September here seems to be taking some cues from the month of March, but in reverse—in like a lamb and out like a lion. All day, just as I thought it was time for a walk with my lab, Buddy, squalls of sideways rain interrupted sunbursts. The scrubbed sea air and the color wheel of green in the Madrones, firs, and cedars should have been incentive enough to get outside, but I kept waiting for the clouds to disappear. Finally, I motivated myself to risk a drenching with the reward of listening to a recent podcast of Song of the Soul on Northern Spirit Radio. On this particular segment, host Mark Helpsmeet interviewed Gretchen Wing, a former high school English teacher-turned novelist/singer-songwriter/baker.
I have the good fortune on most Thursday afternoons to sit around a writing table with Gretchen, critiquing her young adult novels and receiving her wise feedback on my personal essays and memoir. Every now and then she brings in some lyrics to a song she’s working on, and she’s got writing chops there, too. As I listened to Gretchen talk about her recent ventures into songwriting and heard the results of her work, I realized she’s doing the same thing in her songs that I do with my essay-writing—trying to make sense of some of the big questions in life. During the radio program, Gretchen talked about her unexpected turn to writing lyrics and sang some of her “essays” about strength in the face of adversity, lessons from Emerson and Thoreau, injustice, and peace. Several times on my walk, raindrops sputtered on my hood in rhythm to the music.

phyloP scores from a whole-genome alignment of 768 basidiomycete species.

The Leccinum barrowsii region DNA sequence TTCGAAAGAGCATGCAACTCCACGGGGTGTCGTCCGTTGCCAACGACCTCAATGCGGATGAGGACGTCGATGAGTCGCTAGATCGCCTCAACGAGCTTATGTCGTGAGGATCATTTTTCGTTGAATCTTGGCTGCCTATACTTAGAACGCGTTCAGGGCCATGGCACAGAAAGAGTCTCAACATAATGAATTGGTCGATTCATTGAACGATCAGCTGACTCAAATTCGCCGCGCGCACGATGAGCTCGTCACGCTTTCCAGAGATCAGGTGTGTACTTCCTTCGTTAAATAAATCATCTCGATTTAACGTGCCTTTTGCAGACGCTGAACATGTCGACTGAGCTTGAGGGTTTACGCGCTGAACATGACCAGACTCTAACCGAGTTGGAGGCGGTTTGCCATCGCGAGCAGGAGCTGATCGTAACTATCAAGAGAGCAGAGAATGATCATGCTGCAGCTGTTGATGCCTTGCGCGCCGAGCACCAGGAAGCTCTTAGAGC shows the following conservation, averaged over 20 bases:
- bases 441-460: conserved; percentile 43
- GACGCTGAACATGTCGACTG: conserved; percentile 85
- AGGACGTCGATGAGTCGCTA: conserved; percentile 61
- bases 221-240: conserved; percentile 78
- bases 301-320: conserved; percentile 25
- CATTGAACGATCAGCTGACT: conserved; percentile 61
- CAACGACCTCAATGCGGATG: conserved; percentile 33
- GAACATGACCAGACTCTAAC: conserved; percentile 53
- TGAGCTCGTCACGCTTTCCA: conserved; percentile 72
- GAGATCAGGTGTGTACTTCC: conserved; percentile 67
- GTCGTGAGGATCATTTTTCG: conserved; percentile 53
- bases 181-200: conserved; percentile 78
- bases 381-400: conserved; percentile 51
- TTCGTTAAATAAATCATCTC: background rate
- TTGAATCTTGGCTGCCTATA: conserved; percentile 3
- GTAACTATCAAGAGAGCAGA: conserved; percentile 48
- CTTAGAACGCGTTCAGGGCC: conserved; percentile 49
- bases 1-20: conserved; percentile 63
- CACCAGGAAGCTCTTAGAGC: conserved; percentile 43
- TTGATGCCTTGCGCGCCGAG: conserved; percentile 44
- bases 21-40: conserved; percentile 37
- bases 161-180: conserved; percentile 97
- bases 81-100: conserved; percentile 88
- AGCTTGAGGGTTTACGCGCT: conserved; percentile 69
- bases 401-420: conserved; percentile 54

Whether you’re in the rain, snow, or in a balmy climate, I encourage you to listen to Gretchen’s inspiring songs and her thoughtful responses to Mark’s questions about her soulful work. You can read more of Gretchen’s writing at her blog: Wing's World-Will Backpack for Chocolate.
Oh, and she makes a mean pie, too.
Beginning in January 2012, I instituted posting an “Afterthought” on the last day of each month, fashioned after a practice in some Quaker meetings. After meeting for worship ends, some groups continue in silence for a few more minutes during which members are invited to share thoughts or reflect on the morning's worship. I’ve adopted the form here for brief reflections on headlines, quotes, comments overheard, maybe even bumper stickers.